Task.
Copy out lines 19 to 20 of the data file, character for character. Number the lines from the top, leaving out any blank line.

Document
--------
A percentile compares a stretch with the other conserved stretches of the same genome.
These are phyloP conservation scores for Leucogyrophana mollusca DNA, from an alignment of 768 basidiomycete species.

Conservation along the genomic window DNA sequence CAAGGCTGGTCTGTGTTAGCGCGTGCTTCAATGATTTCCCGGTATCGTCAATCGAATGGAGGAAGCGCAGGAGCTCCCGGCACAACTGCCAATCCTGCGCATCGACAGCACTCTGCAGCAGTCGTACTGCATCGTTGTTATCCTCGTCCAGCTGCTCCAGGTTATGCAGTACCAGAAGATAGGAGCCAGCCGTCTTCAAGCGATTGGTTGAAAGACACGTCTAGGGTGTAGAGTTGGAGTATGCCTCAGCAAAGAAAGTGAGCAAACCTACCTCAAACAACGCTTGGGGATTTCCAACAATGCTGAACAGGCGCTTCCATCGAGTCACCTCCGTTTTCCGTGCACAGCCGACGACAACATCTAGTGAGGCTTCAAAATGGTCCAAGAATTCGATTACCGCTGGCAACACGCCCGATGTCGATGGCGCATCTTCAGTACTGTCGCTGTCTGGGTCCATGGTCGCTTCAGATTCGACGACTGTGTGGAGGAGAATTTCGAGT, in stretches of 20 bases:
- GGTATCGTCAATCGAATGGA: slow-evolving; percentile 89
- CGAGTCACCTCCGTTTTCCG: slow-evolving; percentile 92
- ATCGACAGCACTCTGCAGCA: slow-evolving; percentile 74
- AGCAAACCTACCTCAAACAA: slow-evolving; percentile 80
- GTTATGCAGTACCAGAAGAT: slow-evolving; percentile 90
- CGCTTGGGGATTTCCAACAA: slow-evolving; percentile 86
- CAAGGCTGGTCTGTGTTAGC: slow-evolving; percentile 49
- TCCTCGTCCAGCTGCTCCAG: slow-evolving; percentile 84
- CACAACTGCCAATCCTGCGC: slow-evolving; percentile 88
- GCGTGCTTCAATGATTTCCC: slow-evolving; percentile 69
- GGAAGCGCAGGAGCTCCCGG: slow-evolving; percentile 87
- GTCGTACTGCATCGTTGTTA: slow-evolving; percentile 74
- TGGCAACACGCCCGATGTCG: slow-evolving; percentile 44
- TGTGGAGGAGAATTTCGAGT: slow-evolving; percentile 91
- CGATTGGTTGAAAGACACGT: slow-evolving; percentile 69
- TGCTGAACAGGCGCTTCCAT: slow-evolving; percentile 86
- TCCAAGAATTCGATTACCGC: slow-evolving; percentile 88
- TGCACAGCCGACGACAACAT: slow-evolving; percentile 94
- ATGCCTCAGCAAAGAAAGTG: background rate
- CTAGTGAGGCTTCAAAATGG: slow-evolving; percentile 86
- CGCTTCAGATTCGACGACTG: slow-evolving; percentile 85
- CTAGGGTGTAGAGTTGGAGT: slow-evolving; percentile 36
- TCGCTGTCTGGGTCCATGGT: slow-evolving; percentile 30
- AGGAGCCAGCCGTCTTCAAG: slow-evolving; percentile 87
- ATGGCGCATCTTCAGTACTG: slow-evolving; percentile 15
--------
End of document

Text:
- TGCTGAACAGGCGCTTCCAT: slow-evolving; percentile 86
- TCCAAGAATTCGATTACCGC: slow-evolving; percentile 88